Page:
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Publication numberUS5808990 A
Publication typeGrant
Application numberUS 08/767,968
Publication dateSep 15, 1998
Filing dateDec 17, 1996
Priority dateDec 17, 1996
Fee statusPaid
Also published asCA2274790A1, CA2274790C, DE69726460D1, EP1008142A1, EP1008142A4, EP1008142B1, WO1998027544A1
Publication number08767968, 767968, US 5808990 A, US 5808990A, US-A-5808990, US5808990 A, US5808990A
InventorsG. Clayton Summers
Original AssigneeCinram, Inc.
Export CitationBiBTeX, EndNote, RefMan
External Links: USPTO, USPTO Assignment, Espacenet
Method and apparatus for controlling the linear velocity between an optical head and a rotation disk
US 5808990 A
Abstract
An improved method and apparatus for maintaining a recording head in an optical recording system at a constant linear velocity relative to a rotatable disk support. A rotation controller uses a cumulative measure of rotation to determine an angular velocity of the rotating disk support necessary to maintain a constant linear velocity.
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Claims(15)
I claim:
1. An improvement in an optical recording system comprising an optical recording head, a rotatable disk support positioned in close proximity to the optical recording head and movable along a first path comprising a radial component and starting at an initial radial position, a translation motor for moving the rotatable disk support, a disk motor coupled to the disk support to rotate the disk support at a selectable angular velocity, a motion sensor coupled to the disk support and operative to generate a sensor signal indicative of rotation of the disk support, a translation controller operative to move the disk support along the first path, the improvement comprising:
a rotation controller responsive to the sensor signal and operative to determine a cumulative measure of rotation and to set the disk motor angular velocity as a function of the cumulative measure of rotation to maintain a selected linear velocity between the recording head and the rotating disk.
2. The improvement in claim 1:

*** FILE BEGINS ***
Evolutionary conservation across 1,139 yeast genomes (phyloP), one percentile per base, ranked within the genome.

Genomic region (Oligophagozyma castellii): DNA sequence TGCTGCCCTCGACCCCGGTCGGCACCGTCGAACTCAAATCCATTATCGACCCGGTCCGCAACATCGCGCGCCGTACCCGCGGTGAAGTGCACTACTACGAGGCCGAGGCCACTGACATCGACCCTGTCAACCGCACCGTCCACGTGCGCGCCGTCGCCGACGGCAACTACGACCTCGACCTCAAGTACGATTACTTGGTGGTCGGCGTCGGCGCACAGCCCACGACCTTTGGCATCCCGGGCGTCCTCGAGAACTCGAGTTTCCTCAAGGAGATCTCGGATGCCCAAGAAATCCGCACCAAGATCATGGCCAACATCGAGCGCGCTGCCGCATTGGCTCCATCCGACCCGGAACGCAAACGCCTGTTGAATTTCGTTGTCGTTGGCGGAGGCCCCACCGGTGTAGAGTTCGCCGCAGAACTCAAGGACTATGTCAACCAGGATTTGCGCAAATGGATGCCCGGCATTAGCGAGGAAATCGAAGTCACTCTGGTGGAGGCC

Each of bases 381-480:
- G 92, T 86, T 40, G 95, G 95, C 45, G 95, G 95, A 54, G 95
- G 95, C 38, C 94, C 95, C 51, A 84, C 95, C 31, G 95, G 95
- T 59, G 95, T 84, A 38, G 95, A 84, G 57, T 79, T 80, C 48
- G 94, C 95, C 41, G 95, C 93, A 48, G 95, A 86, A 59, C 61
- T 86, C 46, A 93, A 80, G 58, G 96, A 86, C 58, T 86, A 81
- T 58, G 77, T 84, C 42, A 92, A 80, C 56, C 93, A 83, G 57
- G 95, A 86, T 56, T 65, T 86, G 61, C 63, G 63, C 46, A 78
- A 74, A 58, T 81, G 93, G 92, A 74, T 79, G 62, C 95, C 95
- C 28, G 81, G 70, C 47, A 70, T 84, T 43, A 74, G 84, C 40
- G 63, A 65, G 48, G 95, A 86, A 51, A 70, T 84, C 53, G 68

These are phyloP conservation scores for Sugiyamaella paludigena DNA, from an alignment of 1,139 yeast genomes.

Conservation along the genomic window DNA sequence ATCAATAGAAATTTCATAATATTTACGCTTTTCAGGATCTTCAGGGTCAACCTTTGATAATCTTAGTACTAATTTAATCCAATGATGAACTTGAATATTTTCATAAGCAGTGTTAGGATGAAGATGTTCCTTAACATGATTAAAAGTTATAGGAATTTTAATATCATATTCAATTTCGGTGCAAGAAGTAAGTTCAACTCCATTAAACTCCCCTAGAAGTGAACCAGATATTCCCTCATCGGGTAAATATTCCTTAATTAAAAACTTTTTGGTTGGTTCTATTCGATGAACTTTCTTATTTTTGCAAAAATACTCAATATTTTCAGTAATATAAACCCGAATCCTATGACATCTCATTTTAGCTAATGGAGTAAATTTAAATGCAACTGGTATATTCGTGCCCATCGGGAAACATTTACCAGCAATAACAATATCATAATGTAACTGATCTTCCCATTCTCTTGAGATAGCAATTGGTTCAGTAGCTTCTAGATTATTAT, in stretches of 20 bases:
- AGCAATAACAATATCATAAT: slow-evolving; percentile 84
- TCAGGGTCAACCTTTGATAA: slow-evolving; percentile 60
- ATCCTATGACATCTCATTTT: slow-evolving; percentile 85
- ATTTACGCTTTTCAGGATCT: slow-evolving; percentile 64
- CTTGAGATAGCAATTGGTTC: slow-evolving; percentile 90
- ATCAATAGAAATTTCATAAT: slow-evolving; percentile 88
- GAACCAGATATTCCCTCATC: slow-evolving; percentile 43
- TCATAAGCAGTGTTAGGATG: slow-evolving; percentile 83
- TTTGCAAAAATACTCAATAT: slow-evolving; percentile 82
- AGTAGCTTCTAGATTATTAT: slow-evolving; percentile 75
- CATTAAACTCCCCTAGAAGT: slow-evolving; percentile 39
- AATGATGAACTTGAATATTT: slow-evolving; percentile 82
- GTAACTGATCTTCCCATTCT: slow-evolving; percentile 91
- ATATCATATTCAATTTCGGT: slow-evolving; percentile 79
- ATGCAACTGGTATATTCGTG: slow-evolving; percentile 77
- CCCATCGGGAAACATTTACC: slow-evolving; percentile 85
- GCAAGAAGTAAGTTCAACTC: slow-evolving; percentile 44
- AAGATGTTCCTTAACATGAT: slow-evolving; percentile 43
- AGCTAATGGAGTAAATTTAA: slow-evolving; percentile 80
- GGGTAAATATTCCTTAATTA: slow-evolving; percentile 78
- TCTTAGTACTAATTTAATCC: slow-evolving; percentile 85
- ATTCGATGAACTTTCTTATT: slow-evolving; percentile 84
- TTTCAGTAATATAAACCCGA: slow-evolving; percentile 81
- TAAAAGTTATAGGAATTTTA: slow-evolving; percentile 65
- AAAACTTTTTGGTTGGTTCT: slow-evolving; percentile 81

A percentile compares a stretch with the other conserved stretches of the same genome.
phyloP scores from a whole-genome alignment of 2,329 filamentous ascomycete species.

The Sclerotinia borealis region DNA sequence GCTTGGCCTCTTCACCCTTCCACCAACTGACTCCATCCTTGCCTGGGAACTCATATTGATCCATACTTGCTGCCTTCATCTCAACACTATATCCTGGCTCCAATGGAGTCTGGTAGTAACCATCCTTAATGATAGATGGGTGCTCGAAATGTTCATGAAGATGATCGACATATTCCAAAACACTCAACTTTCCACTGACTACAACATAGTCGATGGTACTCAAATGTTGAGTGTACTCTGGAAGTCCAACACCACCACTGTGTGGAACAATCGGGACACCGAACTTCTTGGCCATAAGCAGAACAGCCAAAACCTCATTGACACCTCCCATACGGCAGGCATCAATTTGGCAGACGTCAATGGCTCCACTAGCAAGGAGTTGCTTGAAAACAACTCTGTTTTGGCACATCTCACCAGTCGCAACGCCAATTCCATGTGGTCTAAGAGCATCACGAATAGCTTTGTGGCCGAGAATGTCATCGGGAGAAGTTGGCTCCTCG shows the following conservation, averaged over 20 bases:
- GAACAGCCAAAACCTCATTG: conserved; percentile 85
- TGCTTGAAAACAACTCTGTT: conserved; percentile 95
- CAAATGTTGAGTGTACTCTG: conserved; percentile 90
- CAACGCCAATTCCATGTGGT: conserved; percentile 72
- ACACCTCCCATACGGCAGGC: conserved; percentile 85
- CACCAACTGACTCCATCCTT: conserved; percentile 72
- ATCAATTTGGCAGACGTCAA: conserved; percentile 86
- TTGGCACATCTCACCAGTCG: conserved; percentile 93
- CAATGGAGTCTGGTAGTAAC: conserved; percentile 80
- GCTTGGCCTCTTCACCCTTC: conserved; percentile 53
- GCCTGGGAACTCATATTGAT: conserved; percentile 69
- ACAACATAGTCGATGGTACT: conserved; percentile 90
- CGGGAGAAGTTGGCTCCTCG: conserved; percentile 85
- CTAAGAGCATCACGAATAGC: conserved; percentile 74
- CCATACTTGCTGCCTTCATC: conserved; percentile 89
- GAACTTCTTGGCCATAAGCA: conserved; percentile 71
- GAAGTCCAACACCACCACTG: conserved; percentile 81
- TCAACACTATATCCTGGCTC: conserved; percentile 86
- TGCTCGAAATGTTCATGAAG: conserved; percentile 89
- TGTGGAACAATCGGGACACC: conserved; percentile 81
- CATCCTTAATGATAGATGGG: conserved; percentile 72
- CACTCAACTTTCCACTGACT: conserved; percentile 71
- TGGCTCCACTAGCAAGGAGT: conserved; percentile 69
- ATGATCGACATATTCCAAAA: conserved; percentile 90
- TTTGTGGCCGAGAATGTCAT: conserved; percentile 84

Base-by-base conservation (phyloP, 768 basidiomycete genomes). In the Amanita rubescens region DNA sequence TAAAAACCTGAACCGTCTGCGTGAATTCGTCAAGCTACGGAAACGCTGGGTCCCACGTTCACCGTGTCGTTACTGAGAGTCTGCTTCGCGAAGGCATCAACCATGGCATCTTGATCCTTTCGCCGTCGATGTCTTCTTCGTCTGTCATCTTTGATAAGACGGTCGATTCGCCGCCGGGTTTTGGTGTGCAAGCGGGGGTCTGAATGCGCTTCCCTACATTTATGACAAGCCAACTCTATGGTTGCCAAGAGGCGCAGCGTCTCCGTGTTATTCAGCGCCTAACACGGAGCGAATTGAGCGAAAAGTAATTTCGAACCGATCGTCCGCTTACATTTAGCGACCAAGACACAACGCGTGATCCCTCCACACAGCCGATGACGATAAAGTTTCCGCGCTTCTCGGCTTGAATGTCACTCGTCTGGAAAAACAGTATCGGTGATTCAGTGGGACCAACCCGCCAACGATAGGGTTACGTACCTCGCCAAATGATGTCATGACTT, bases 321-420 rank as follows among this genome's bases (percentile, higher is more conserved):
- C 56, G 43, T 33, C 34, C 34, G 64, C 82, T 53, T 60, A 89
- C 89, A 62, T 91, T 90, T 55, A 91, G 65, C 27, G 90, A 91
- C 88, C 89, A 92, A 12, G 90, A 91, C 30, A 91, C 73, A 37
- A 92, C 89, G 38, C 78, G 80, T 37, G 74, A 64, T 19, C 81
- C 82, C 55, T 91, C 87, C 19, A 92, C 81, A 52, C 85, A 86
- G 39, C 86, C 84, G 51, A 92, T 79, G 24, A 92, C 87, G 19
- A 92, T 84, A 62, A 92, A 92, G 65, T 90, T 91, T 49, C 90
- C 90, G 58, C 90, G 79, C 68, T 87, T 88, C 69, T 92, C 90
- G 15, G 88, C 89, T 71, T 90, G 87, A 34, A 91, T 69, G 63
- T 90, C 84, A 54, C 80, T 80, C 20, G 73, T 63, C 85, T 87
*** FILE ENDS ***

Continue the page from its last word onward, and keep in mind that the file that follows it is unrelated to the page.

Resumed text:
wherein the sensor signal comprises a plurality of pulses;
wherein a cumulative number of the plurality of pulses is indicative of a rotational displacement of the disk support; and
wherein the rotation controller comprises a first pulse counter responsive to the pulses.
3. The improvement in claim 2 wherein the rotation controller further comprises:
a pitch input for receiving a selected track pitch;
means for generating a count indicator signal upon receiving a fixed number of the plurality of pulses; and
rotation determining means for determining the cumulative measure of rotation in response to the count indicator signal is generated, the cumulative measure of rotation determined as a function of the selected track pitch.
4. The improvement in claim 1 wherein the rotation controller comprises a phase-locked loop frequency synthesizer for generating a rotation control signal indicative of the disk motor angular velocity, the rotation control signal determined according to the cumulative measure of rotation and the selected linear velocity.
5. The improvement in claim 1 wherein the rotation controller comprises a frequency generator for generating a rotation control signal indicative of the disk motor angular velocity, the rotation control signal determined according to the cumulative measure of rotation and the selected linear velocity.
6. An improvement in an optical recording system comprising a rotatable disk support, an optical recording head positioned in close proximity to the rotatable disk support and movable along a first path comprising a radial component and starting at an initial radial position, a translation motor for moving the optical recording head, a disk motor coupled to the disk support to rotate the disk support at a selectable angular velocity, a motion sensor coupled to the disk support and operative to generate a sensor signal indicative of rotation of the disk support, the improvement comprising: